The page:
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Safety & Health: Survive Alive

More than four years ago, the board of the IAFC’s Safety, Health & Survival Section (SHS) met in Virginia over several cold and blustery January days to create a new strategic plan. Much of the discussion during these meetings focused on the repeated cycle of preventable line-of-duty deaths and disability year after year and how most of these could be prevented through annual medical physicals and early identification and intervention.

Since that time, the section’s strategic focus has been on attaining the vision of an annual medical exam for every one of the million-plus firefighters in the United States.

SHS has held three annual firefighter physicals summits since that strategic meeting. The first summit was held in conjunction with the Tampa 2 gathering in 2014; the second was in conjunction with Fire-Rescue International in Atlanta in 2015.

The third summit was held this past August at FRI in San Antonio. This summit focused on the successes enjoyed so far and identified next steps in the work towards achieving the vision of an annual medical physical for every firefighter.

These summits brought together a diverse group of stakeholders to develop a roadmap for answering the question, “How do we provide every firefighter, at no cost to them, an annual physical?”

The stakeholders included groups such as the FEMA Grants Directorate, insurance industry, fire service researchers and medical communities, labor and volunteer representatives, the USFA, the National Fallen Firefighters Foundation and many others.

One of the key barriers identified is health-care providers’ lack of understanding of firefighters’ unique occupational health needs. This barrier is a critical obstacle SHS and the IAFC identified as needing to be addressed as an early priority before further progress could be made.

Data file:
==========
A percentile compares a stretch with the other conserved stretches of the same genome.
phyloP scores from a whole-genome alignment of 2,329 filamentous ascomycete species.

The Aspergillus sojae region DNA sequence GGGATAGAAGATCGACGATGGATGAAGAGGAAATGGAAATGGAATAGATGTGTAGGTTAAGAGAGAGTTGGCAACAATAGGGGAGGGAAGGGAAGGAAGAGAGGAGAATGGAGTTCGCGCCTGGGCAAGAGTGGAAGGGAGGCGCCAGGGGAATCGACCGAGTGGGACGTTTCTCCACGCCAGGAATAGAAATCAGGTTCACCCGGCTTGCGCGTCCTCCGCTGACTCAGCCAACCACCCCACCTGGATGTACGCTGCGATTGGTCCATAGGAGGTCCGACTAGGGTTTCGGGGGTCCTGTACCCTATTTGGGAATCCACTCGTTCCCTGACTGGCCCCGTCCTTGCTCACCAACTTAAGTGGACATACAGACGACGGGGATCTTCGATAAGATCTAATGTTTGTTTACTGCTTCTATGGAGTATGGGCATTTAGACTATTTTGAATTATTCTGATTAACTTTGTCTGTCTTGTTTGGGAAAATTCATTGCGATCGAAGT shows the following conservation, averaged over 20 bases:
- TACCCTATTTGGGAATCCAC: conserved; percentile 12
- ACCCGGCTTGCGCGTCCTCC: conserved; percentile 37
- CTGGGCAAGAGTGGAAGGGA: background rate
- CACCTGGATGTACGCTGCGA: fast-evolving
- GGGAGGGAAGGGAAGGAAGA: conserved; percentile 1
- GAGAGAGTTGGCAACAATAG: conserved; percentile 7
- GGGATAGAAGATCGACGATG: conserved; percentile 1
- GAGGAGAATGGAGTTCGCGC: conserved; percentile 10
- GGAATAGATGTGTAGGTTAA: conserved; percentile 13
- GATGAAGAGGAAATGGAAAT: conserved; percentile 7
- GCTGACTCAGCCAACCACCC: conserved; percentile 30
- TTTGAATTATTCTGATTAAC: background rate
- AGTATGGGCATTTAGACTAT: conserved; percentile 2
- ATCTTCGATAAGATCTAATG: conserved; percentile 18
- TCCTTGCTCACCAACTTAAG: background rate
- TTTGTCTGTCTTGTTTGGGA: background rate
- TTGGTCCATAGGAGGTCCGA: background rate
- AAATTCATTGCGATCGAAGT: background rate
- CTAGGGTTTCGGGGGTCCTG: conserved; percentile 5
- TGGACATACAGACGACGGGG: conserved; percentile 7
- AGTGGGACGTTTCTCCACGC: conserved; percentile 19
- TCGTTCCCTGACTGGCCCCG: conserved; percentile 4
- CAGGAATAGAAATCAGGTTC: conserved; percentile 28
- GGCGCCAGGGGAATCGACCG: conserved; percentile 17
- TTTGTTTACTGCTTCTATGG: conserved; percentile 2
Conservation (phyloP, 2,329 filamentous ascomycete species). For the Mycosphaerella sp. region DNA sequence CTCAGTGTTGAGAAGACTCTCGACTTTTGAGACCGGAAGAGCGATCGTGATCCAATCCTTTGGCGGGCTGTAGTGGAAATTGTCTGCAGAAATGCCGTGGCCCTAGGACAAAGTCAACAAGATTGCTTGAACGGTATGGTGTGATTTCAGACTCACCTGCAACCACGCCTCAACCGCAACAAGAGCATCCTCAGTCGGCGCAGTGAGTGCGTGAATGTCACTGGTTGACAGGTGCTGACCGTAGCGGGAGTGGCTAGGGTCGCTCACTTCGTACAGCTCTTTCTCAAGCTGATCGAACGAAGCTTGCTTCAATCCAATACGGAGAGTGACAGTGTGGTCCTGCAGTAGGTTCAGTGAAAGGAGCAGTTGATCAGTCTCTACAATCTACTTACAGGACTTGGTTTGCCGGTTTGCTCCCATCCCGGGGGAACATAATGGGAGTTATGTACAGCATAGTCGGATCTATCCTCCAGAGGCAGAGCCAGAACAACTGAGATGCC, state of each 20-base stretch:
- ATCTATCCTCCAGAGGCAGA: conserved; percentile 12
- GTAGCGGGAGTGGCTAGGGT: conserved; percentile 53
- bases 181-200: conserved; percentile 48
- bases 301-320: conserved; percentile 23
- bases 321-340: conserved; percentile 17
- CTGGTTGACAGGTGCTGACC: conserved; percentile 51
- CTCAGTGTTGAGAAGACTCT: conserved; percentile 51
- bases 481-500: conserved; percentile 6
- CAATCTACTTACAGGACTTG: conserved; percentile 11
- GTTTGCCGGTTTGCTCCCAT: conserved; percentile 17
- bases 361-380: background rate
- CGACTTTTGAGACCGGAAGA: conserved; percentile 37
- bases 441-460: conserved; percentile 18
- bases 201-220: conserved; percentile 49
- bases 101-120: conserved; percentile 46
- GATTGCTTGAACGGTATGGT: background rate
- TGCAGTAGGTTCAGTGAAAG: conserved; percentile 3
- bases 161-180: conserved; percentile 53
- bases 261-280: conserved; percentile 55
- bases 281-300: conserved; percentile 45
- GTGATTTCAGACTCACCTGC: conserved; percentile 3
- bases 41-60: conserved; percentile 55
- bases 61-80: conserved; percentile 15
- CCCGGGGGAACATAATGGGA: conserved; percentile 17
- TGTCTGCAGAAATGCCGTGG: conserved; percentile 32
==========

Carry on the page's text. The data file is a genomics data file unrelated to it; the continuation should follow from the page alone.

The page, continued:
In 2015, the IAFC, through the Firefighter Safety Through Advanced Research (FSTAR) program, was awarded a FEMA AFG grant to develop the Healthcare Provider’s Guide to Firefighter Physicals. The primary objective of this guide is to address this lack of understanding.

The guide opens with a description of the physiological demands, hazards and exposures of firefighting. It then leads into clinical recommendations backed by research and the experience from our working group of physicians, researchers and fire service experts.

Four other projects are also included in this grant:

  • Updating the SHS’s A Fire Department’s Guide to Implementing NFPA 1582
  • Conducting comprehensive marketing, education and outreach to the healthcare community on the importance of firefighter physicals
  • Developing and reporting from a national survey of current fire service physical-exam practices
  • Determining the feasibility of developing a certification for healthcare providers conducting NFPA 1582 physicals

In my own department in Broward County, Florida, we implemented mandatory NFPA 1582-compliant physicals, along with diagnostic ultrasounds, of the 700 members for the first time in the department’s history. The results were 737 “significant findings,” including but not limited to 6 cancers, 5 severe carotid artery blockages, 60 cases of hypertension and 8 abnormal stress tests. These are only a few examples in my department of how annual physical exams can prevent potentially devastating medical tragedies.

Whether your department funds annual physicals or not, now that we have the Healthcare Provider’s Guide to Firefighter Physicals, all firefighters—whether career or volunteer—should have a medical physical every year by a healthcare provider educated in the unique occupational needs of firefighters.

Have you scheduled your annual firefighter physical? If not, what are you waiting for?

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